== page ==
TADF-Au(I) based compounds are strongly influenced by the presence of aurophilic contacts, since this particular property modulates the energy of the excited states while retaining the coordination sphere, and is capable of considerably affecting the photophysical properties. Other parameters such as counterion also affect this process. In fact, according to DFT calculations, it seems that the observed TADF-dependence is correlated with the difference between the HOMO and HOMO-1 (ΔED) and thus, to a decrease of the HOMO-LUMO energy gap.
Au(I) TADF materials reported in the literature contain phosphine or carbene ligands.
Fewer examples are reported for Au(III)-based molecules with respect to Au(I) and the majority are cyclometalled compounds. The successful fabrication of OLEDs showing record-high maximum EQE and luminance clearly establish the practical usefulness of Au(III)-TADF emitters in OLED technology.
All in all, this review shows that gold luminescent complexes are still not extensively used as TADF emitters. Nevertheless, their very well-established synthetic methods, together with their interesting luminescent properties, make the authors confident to start increasing their research interest in this field. Although the major number of examples contain Au(I) ions in their structure, the very promising results recorded for cyclometallated Au(III) complexes included in OLEDs fabrication, shows the potential of square-planar complexes as TADF emissive materials.

Funding

This research received no external funding.

Acknowledgments

The authors are grateful to Spanish Ministerio de Ciencia, Innovación y Universidades (AEI/FEDER, UE Project CTQ2016-76120-P). FCT/MCTES is acknowledged for financial support through the Associate Laboratory for Green Chemistry, LAQV-REQUIMTE (UID/QUI/50006/2013) and through Project PTDC/QUI-QFI/32007/2017.

Conflicts of Interest

The authors declare no conflict of interest.

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Figure 1. Schematic representation of thermally activated delayed fluorescence (TADF) process.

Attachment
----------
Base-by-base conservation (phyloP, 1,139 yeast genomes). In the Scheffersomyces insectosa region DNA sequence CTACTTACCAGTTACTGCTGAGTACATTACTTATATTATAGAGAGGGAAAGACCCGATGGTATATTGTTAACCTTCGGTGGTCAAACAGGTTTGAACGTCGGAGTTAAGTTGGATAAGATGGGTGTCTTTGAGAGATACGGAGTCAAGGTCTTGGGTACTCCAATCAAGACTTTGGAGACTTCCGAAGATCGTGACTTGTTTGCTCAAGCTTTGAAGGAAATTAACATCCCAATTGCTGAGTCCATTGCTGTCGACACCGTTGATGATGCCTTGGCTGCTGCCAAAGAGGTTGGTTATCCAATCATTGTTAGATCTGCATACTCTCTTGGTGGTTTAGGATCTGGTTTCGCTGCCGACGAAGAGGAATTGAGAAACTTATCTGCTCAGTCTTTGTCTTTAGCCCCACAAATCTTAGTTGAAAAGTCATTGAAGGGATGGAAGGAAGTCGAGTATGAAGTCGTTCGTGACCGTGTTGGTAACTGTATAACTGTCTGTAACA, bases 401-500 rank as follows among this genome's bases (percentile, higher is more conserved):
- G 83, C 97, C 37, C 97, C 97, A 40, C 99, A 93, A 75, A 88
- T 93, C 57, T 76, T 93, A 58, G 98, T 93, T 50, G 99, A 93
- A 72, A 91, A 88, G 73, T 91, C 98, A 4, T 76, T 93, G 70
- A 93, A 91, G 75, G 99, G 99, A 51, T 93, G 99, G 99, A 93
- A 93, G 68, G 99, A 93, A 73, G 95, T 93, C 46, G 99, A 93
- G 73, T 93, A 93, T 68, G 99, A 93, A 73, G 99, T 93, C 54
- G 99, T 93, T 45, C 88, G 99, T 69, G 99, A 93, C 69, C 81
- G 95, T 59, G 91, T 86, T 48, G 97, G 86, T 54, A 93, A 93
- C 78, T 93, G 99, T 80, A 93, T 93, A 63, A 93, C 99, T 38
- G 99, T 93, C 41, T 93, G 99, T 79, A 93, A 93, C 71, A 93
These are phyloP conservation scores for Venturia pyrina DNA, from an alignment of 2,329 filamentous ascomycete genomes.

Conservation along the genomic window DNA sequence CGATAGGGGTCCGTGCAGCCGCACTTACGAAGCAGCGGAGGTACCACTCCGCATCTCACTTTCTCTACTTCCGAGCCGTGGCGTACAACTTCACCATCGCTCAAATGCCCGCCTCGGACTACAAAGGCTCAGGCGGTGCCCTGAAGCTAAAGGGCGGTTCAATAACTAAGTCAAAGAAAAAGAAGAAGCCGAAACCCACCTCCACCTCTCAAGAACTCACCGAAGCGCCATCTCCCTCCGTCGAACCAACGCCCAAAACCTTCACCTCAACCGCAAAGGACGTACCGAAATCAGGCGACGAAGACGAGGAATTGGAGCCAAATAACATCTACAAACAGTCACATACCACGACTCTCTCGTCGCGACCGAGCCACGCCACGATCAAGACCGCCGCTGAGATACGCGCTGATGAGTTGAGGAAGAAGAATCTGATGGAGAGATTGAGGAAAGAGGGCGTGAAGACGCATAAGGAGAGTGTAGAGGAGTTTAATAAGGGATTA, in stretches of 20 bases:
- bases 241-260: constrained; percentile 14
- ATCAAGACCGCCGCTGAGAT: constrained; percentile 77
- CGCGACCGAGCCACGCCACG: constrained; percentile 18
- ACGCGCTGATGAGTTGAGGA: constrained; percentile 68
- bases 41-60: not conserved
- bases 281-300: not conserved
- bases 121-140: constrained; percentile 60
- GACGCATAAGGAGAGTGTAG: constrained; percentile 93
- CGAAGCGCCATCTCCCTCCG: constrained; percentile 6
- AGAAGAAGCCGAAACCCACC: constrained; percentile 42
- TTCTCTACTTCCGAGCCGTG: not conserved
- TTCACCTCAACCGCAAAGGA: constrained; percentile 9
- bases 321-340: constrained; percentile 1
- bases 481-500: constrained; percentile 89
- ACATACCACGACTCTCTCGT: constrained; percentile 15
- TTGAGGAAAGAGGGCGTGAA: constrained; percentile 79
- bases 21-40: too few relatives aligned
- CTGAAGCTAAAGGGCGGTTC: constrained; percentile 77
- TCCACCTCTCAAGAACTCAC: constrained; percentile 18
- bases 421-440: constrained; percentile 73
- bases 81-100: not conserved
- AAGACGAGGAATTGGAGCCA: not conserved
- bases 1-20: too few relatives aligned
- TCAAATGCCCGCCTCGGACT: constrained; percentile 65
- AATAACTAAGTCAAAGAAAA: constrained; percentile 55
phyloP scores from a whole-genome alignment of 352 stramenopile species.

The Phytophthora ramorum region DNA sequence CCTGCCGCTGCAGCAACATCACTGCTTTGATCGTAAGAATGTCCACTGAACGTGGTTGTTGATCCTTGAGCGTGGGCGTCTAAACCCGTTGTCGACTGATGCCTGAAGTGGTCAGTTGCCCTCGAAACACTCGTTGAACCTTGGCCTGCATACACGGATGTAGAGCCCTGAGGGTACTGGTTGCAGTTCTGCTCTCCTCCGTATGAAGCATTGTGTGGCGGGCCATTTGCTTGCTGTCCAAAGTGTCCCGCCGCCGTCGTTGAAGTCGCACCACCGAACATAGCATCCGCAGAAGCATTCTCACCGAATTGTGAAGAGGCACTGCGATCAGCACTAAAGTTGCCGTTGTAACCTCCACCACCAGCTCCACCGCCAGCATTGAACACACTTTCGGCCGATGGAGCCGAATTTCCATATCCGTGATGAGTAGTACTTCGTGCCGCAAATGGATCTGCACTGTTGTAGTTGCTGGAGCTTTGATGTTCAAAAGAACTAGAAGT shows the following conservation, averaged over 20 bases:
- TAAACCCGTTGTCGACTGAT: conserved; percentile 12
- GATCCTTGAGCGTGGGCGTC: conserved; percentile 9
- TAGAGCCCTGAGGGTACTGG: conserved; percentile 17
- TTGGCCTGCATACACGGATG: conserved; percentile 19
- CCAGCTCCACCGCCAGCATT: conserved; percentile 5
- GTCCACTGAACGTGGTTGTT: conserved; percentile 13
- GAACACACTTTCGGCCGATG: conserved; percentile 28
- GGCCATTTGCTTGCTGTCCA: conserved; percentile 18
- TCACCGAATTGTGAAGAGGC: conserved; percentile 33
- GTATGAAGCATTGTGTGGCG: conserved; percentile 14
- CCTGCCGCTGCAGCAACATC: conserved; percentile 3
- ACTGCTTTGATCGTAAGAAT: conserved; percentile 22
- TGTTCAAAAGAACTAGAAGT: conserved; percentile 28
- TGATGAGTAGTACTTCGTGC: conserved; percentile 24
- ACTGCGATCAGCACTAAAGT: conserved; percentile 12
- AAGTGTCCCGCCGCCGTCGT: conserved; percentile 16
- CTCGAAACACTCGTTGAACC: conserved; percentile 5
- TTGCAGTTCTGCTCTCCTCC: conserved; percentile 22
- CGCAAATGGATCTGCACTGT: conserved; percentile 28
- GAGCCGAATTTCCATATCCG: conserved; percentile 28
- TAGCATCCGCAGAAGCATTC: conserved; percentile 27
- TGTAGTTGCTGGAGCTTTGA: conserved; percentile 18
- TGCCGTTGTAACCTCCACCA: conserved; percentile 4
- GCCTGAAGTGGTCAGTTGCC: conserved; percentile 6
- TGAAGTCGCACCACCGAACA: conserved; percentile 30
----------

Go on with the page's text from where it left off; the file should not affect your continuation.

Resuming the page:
Figure 1. Schematic representation of thermally activated delayed fluorescence (TADF) process.
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Figure 2. Schematic representation of the quenching introduced by the presence of low lying metal centred (MC) states.
Figure 2. Schematic representation of the quenching introduced by the presence of low lying metal centred (MC) states.
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Figure 3. Chemical structure of diphosphine-Au(I) derivatives that display TADF properties. Coordinating atoms are marked in red.
Figure 3. Chemical structure of diphosphine-Au(I) derivatives that display TADF properties. Coordinating atoms are marked in red.
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Figure 4. Temperature-dependent change of: (A) corrected emission spectra and (B) emission decay times for 4; λexc = 355 nm. Inset: Luminescence image of 4 at 309 and 77 K; λexc = 365 nm. Reproduced with permission from Osawa, M. et al., Dalton Trans.; published by Royal Society of Chemistry, 2018 [27].
Figure 4. Temperature-dependent change of: (A) corrected emission spectra and (B) emission decay times for 4; λexc = 355 nm. Inset: Luminescence image of 4 at 309 and 77 K; λexc = 365 nm. Reproduced with permission from Osawa, M. et al., Dalton Trans.; published by Royal Society of Chemistry, 2018 [27].